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700 gallons of diesel fuel spilled at Space Force facility

A U.S. Space Force Guardian in uniform. (U.S. Air Force photo by Airman 1st Class Jessica Sanchez)

About 700 gallons of diesel fuel spilled from the Maui Space Surveillance Complex at the summit of Haleakala on Sunday, the U.S. Space Force announced in a news release late Tuesday night.

“Due to a mechanical issue, a diesel fuel pump for an on-site backup generator failed to shutoff,” the news release said.

At this time, which side of the mountain the fuel spilled down remains unknown, an Air Force spokesperson said.

The spill began Sunday night and continued until maintenance personnel discovered the pump was still on and shut it off around 8 a.m. Monday, the release said.

No injuries were reported.

Fuel spill experts from the Air Force Installation and Mission Support Center will assess the area for remediation, the release said.

Space Force notified the Environmental Protection Agency and the Department of Health of the spill.

“We understand the importance of being good stewards of the environment and will work with necessary state and federal officials as we begin clean-up efforts,” Brig. Gen. Anthony Mastalir, commander of U.S. Space Forces Indo-Pacific, said in the release.

In a statement, Sen. Lynn DeCoite, who represents parts of Maui, expressed her concern and intent to seek transparency and accountability from the military, EPA and DOH.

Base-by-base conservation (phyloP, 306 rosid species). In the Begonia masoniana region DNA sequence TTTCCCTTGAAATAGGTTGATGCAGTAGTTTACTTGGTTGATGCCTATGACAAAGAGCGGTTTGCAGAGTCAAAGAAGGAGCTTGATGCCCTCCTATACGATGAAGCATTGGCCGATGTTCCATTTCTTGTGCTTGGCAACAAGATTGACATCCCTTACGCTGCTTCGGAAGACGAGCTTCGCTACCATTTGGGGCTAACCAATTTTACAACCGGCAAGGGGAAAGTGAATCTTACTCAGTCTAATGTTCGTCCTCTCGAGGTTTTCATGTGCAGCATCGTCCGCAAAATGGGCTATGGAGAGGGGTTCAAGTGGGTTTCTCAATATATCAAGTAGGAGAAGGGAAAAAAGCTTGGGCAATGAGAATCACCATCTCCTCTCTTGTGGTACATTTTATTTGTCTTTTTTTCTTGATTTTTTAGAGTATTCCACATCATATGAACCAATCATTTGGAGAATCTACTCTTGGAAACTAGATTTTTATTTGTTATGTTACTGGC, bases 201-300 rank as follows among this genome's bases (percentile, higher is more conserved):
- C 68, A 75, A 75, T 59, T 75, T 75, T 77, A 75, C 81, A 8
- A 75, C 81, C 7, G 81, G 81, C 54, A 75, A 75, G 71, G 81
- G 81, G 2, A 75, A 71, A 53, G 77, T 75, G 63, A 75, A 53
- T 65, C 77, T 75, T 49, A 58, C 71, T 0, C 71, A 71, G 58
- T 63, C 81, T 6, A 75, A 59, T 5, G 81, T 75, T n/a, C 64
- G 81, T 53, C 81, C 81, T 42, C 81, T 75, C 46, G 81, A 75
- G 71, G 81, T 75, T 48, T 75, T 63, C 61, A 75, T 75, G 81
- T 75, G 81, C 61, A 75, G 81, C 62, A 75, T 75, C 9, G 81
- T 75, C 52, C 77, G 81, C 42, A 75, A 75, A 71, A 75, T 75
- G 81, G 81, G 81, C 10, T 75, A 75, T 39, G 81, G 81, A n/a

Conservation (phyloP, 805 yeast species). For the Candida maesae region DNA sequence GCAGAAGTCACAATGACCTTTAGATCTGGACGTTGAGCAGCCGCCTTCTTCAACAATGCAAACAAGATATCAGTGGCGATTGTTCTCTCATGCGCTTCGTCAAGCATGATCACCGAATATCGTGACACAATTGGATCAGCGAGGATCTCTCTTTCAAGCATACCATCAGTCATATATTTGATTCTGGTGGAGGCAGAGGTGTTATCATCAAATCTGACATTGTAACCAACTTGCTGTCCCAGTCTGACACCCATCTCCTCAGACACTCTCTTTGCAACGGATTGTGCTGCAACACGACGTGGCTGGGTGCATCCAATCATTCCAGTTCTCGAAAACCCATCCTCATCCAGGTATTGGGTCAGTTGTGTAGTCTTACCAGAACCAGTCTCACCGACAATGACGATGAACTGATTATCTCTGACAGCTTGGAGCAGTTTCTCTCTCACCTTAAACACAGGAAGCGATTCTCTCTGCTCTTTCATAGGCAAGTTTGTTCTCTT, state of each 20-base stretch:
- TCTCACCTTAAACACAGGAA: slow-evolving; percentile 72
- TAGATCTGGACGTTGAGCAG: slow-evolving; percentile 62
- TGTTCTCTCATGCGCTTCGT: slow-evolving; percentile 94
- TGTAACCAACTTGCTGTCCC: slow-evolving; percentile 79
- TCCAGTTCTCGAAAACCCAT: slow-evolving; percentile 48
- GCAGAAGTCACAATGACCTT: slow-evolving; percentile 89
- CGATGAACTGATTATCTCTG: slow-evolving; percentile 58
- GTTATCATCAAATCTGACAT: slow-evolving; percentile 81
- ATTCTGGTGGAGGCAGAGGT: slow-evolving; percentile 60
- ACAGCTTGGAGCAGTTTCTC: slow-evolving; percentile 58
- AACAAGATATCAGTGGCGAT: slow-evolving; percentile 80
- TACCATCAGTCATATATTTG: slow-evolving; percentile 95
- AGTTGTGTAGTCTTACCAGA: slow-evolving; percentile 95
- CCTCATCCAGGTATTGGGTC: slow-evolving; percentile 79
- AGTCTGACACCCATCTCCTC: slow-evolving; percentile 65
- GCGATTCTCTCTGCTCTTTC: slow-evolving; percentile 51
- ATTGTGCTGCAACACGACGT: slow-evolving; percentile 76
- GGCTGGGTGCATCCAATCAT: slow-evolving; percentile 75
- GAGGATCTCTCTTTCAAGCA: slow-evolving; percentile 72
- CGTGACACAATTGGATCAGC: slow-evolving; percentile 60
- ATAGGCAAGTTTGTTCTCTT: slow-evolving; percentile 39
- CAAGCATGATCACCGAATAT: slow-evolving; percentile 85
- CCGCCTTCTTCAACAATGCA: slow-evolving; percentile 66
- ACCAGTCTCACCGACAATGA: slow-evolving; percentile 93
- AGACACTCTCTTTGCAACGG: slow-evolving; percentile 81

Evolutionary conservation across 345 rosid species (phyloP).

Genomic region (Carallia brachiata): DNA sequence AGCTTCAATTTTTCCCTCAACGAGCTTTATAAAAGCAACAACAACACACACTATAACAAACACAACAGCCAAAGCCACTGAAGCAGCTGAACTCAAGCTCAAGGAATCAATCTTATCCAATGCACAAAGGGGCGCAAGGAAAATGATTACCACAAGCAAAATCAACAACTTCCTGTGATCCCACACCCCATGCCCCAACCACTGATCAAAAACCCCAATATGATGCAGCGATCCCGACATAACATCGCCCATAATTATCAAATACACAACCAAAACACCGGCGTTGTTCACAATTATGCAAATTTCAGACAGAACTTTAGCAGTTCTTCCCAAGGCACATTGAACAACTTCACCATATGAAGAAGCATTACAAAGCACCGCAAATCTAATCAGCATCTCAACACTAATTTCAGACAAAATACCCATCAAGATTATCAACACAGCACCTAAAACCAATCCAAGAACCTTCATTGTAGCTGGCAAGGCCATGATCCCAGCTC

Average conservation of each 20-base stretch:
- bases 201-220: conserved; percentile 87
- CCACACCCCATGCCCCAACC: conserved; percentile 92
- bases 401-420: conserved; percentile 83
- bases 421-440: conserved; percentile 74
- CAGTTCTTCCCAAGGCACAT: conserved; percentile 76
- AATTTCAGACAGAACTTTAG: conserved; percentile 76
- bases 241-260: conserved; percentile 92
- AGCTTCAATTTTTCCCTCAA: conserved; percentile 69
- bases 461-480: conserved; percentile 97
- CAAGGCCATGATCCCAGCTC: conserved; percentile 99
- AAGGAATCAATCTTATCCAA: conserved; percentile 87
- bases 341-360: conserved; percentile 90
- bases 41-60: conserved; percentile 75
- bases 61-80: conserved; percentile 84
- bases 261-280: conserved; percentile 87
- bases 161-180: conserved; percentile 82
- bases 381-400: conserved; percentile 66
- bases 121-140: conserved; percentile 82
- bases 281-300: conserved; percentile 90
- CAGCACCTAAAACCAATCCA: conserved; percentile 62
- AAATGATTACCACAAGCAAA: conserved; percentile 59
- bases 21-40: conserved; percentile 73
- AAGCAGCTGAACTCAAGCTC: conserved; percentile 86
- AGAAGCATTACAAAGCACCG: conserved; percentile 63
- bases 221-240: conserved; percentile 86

“This 700-gallon fuel spill atop Haleakalā is completely unacceptable and very concerning for those who live and work near the summit. Haleakalā plays a crucial role in the ecosystem of Maui Island, and any contamination of our water sources and natural resources could have devastating effects,” DeCoite said in the statement.

The fuel spill comes more than a year after the Navy’s fuel facility at Red Hill on Oahu leaked and poisoned the water supply for 100,000 people, sickening thousands.

“Even under times of intense scrutiny such as now, they simply cannot prevent these kinds of incidents from happening,” said Wayne Tanaka, director of the Sierra Club of Hawaii. “And even with their vast resources, they have not been able to clean up the messes they have created,” he said.

The spill on Haleakala is just the latest in the military’s history of degrading Hawaii’s environment, Tanaka said.

“We, our children, and our future generations must deal with the military’s repeated contamination of lands and waters across the islands — from UXO in our valleys, to PCBs in our fish, to ‘forever chemicals’ in our soil and water,” Tanaka said. “To now diesel in sacred lands and sensitive ecosystems found nowhere else in the world,” he said.


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